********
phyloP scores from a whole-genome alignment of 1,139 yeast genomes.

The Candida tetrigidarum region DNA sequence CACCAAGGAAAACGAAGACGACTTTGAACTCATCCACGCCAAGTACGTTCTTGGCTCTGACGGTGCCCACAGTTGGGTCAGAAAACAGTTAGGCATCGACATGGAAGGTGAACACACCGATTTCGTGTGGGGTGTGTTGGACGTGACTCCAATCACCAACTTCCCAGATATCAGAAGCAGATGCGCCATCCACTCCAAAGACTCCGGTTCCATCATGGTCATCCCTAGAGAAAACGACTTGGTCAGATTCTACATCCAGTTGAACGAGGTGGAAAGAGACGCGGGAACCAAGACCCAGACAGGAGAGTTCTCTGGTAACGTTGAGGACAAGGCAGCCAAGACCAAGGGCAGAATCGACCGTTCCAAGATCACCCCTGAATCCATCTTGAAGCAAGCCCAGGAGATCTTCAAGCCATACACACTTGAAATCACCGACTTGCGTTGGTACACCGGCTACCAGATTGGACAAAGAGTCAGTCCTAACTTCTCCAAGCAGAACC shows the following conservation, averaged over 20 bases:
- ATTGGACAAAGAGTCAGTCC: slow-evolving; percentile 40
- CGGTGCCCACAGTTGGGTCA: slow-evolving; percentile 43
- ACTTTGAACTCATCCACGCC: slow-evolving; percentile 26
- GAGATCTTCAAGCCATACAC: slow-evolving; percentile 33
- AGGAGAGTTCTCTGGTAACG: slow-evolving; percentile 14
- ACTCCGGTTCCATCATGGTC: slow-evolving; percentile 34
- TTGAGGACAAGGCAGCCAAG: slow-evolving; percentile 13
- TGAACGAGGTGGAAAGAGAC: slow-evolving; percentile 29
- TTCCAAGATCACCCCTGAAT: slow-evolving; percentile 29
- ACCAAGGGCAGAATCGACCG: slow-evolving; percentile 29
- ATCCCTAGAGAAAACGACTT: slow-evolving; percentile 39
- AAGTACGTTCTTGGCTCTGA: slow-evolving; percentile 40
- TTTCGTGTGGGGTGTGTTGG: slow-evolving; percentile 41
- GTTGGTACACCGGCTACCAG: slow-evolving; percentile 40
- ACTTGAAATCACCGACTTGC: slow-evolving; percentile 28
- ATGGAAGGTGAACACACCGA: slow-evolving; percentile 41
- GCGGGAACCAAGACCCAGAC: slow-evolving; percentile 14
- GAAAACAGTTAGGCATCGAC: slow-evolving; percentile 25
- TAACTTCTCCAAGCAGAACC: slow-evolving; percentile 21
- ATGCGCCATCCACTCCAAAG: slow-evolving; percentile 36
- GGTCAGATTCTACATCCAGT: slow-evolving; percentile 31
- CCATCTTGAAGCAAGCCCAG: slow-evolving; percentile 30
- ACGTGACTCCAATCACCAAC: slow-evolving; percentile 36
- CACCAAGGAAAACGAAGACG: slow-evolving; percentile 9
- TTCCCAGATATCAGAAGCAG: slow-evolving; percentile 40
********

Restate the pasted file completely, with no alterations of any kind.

phyloP scores from a whole-genome alignment of 1,139 yeast genomes.

The Candida tetrigidarum region DNA sequence CACCAAGGAAAACGAAGACGACTTTGAACTCATCCACGCCAAGTACGTTCTTGGCTCTGACGGTGCCCACAGTTGGGTCAGAAAACAGTTAGGCATCGACATGGAAGGTGAACACACCGATTTCGTGTGGGGTGTGTTGGACGTGACTCCAATCACCAACTTCCCAGATATCAGAAGCAGATGCGCCATCCACTCCAAAGACTCCGGTTCCATCATGGTCATCCCTAGAGAAAACGACTTGGTCAGATTCTACATCCAGTTGAACGAGGTGGAAAGAGACGCGGGAACCAAGACCCAGACAGGAGAGTTCTCTGGTAACGTTGAGGACAAGGCAGCCAAGACCAAGGGCAGAATCGACCGTTCCAAGATCACCCCTGAATCCATCTTGAAGCAAGCCCAGGAGATCTTCAAGCCATACACACTTGAAATCACCGACTTGCGTTGGTACACCGGCTACCAGATTGGACAAAGAGTCAGTCCTAACTTCTCCAAGCAGAACC shows the following conservation, averaged over 20 bases:
- ATTGGACAAAGAGTCAGTCC: slow-evolving; percentile 40
- CGGTGCCCACAGTTGGGTCA: slow-evolving; percentile 43
- ACTTTGAACTCATCCACGCC: slow-evolving; percentile 26
- GAGATCTTCAAGCCATACAC: slow-evolving; percentile 33
- AGGAGAGTTCTCTGGTAACG: slow-evolving; percentile 14
- ACTCCGGTTCCATCATGGTC: slow-evolving; percentile 34
- TTGAGGACAAGGCAGCCAAG: slow-evolving; percentile 13
- TGAACGAGGTGGAAAGAGAC: slow-evolving; percentile 29
- TTCCAAGATCACCCCTGAAT: slow-evolving; percentile 29
- ACCAAGGGCAGAATCGACCG: slow-evolving; percentile 29
- ATCCCTAGAGAAAACGACTT: slow-evolving; percentile 39
- AAGTACGTTCTTGGCTCTGA: slow-evolving; percentile 40
- TTTCGTGTGGGGTGTGTTGG: slow-evolving; percentile 41
- GTTGGTACACCGGCTACCAG: slow-evolving; percentile 40
- ACTTGAAATCACCGACTTGC: slow-evolving; percentile 28
- ATGGAAGGTGAACACACCGA: slow-evolving; percentile 41
- GCGGGAACCAAGACCCAGAC: slow-evolving; percentile 14
- GAAAACAGTTAGGCATCGAC: slow-evolving; percentile 25
- TAACTTCTCCAAGCAGAACC: slow-evolving; percentile 21
- ATGCGCCATCCACTCCAAAG: slow-evolving; percentile 36
- GGTCAGATTCTACATCCAGT: slow-evolving; percentile 31
- CCATCTTGAAGCAAGCCCAG: slow-evolving; percentile 30
- ACGTGACTCCAATCACCAAC: slow-evolving; percentile 36
- CACCAAGGAAAACGAAGACG: slow-evolving; percentile 9
- TTCCCAGATATCAGAAGCAG: slow-evolving; percentile 40